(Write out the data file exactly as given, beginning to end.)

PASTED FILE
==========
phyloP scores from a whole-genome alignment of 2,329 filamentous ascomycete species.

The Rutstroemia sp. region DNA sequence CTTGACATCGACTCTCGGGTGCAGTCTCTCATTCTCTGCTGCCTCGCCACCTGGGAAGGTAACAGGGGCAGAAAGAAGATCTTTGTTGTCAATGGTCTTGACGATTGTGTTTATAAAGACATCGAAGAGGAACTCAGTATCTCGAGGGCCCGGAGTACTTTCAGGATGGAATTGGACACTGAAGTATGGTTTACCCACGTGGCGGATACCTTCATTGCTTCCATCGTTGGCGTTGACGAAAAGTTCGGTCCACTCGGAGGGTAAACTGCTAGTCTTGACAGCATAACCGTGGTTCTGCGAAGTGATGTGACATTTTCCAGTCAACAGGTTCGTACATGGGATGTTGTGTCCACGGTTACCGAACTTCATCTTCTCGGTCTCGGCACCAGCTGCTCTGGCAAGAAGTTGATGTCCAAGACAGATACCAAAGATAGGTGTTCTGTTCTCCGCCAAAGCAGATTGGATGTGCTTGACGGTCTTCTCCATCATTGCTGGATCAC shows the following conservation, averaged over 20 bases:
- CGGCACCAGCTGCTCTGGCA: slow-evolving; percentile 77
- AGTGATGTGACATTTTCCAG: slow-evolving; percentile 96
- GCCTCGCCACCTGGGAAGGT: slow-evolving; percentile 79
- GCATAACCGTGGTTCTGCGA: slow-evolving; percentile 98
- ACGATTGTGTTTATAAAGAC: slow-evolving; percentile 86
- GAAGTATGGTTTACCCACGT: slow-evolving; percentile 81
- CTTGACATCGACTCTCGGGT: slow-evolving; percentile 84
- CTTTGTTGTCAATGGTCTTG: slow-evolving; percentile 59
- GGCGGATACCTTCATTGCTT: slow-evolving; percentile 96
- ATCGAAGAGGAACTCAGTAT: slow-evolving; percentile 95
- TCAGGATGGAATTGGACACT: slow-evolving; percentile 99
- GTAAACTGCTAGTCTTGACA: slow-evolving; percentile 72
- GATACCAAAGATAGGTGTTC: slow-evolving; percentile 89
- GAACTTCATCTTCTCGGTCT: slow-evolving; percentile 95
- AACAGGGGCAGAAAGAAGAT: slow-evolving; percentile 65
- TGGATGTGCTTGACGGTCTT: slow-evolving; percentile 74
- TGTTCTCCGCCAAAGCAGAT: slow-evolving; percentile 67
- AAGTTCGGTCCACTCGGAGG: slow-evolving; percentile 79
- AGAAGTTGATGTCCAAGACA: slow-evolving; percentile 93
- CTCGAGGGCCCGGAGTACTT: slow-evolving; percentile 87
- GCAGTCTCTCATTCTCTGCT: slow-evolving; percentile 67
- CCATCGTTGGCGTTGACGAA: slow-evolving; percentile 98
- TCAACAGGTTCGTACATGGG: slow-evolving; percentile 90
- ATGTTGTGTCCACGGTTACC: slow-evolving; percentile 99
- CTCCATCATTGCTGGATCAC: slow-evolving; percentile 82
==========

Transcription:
phyloP scores from a whole-genome alignment of 2,329 filamentous ascomycete species.

The Rutstroemia sp. region DNA sequence CTTGACATCGACTCTCGGGTGCAGTCTCTCATTCTCTGCTGCCTCGCCACCTGGGAAGGTAACAGGGGCAGAAAGAAGATCTTTGTTGTCAATGGTCTTGACGATTGTGTTTATAAAGACATCGAAGAGGAACTCAGTATCTCGAGGGCCCGGAGTACTTTCAGGATGGAATTGGACACTGAAGTATGGTTTACCCACGTGGCGGATACCTTCATTGCTTCCATCGTTGGCGTTGACGAAAAGTTCGGTCCACTCGGAGGGTAAACTGCTAGTCTTGACAGCATAACCGTGGTTCTGCGAAGTGATGTGACATTTTCCAGTCAACAGGTTCGTACATGGGATGTTGTGTCCACGGTTACCGAACTTCATCTTCTCGGTCTCGGCACCAGCTGCTCTGGCAAGAAGTTGATGTCCAAGACAGATACCAAAGATAGGTGTTCTGTTCTCCGCCAAAGCAGATTGGATGTGCTTGACGGTCTTCTCCATCATTGCTGGATCAC shows the following conservation, averaged over 20 bases:
- CGGCACCAGCTGCTCTGGCA: slow-evolving; percentile 77
- AGTGATGTGACATTTTCCAG: slow-evolving; percentile 96
- GCCTCGCCACCTGGGAAGGT: slow-evolving; percentile 79
- GCATAACCGTGGTTCTGCGA: slow-evolving; percentile 98
- ACGATTGTGTTTATAAAGAC: slow-evolving; percentile 86
- GAAGTATGGTTTACCCACGT: slow-evolving; percentile 81
- CTTGACATCGACTCTCGGGT: slow-evolving; percentile 84
- CTTTGTTGTCAATGGTCTTG: slow-evolving; percentile 59
- GGCGGATACCTTCATTGCTT: slow-evolving; percentile 96
- ATCGAAGAGGAACTCAGTAT: slow-evolving; percentile 95
- TCAGGATGGAATTGGACACT: slow-evolving; percentile 99
- GTAAACTGCTAGTCTTGACA: slow-evolving; percentile 72
- GATACCAAAGATAGGTGTTC: slow-evolving; percentile 89
- GAACTTCATCTTCTCGGTCT: slow-evolving; percentile 95
- AACAGGGGCAGAAAGAAGAT: slow-evolving; percentile 65
- TGGATGTGCTTGACGGTCTT: slow-evolving; percentile 74
- TGTTCTCCGCCAAAGCAGAT: slow-evolving; percentile 67
- AAGTTCGGTCCACTCGGAGG: slow-evolving; percentile 79
- AGAAGTTGATGTCCAAGACA: slow-evolving; percentile 93
- CTCGAGGGCCCGGAGTACTT: slow-evolving; percentile 87
- GCAGTCTCTCATTCTCTGCT: slow-evolving; percentile 67
- CCATCGTTGGCGTTGACGAA: slow-evolving; percentile 98
- TCAACAGGTTCGTACATGGG: slow-evolving; percentile 90
- ATGTTGTGTCCACGGTTACC: slow-evolving; percentile 99
- CTCCATCATTGCTGGATCAC: slow-evolving; percentile 82